Newly mated queens disperse and locate in underground mouse nests or other suitable chambers to spend the winter months in a kind of insect hibernation known as diapause. In March or April, depending upon the location and its elevation, queens forager for nectar and make honey. They store the honey inside a wax pot inside the young nest. They begin to lay eggs in a cluster and may even “brood” the eggs and young larvae, heating them exactly as a mother bird would do for her chicks. Worker bees in the first brood are tiny but soon take over all the tasks within the nest and outside as foragers. As the population grows larger, more brood cells are added along with pollen and honey storage pots. Pollen and honey are stored separately and nurse bees bring these foods to the larvae until they are ready to pupate. Bumblebees spin a silk cocoon inside their waxen brood cells. At first glance, bumblebee nests appear chaotic and unorganized. Instead of back-to-back neat hexagonal cells like those fashioned of wax by honey bees, bumble bees create lumpy cells for pollen and nectar storage and egg-shaped ones in which larvae develop.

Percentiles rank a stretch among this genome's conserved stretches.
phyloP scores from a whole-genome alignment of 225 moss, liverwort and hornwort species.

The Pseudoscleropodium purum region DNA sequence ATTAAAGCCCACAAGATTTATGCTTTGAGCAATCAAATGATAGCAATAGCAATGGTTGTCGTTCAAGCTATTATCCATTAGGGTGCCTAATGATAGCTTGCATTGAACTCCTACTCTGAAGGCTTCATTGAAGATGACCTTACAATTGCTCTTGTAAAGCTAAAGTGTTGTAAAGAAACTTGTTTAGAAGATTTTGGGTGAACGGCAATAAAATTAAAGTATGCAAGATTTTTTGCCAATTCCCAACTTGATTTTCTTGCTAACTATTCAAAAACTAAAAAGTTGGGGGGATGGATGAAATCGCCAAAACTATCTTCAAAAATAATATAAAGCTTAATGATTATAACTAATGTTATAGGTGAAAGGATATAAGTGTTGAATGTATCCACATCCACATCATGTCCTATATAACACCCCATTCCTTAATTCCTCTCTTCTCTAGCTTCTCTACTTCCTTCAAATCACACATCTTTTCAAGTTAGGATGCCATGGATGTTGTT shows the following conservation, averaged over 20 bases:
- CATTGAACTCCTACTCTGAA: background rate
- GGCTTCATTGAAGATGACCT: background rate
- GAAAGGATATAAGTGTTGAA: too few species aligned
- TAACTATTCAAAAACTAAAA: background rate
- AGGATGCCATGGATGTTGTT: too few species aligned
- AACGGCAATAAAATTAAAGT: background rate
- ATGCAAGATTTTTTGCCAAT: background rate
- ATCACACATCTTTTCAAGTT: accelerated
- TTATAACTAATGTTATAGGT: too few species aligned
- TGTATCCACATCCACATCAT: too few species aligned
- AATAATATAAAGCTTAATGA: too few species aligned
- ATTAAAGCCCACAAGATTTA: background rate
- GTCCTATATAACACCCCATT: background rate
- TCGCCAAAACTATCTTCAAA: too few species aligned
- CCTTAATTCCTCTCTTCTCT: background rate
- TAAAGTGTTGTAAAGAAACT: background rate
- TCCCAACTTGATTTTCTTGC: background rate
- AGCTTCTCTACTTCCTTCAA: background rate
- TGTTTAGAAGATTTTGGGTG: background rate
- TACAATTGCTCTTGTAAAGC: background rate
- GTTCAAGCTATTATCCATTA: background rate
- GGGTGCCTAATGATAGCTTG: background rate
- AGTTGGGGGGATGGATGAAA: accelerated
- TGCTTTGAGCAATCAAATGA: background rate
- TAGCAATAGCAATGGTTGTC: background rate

One amazing behavior that bumblebees perform is to “buzz” or sonicate certain flowers. About 8% of the world’s flowering plants have anthers that look like a saltshaker with two holes. The salt grains are the pollen grains. A bumblebee female bites into an anther and curls her body around, and then buzzes like mad. She is using her flight muscles exactly like a tuning fork. The pollen blasts out the pores and the female collects it for use as larval food. Bumblebees are excellent buzz pollinators of familiar crop plants including blueberry, cranberry, eggplant and tomato. The modern hydroponic tomato industry depends upon these bees to produce a crop. Honeybees do not perform this specialized floral buzzing.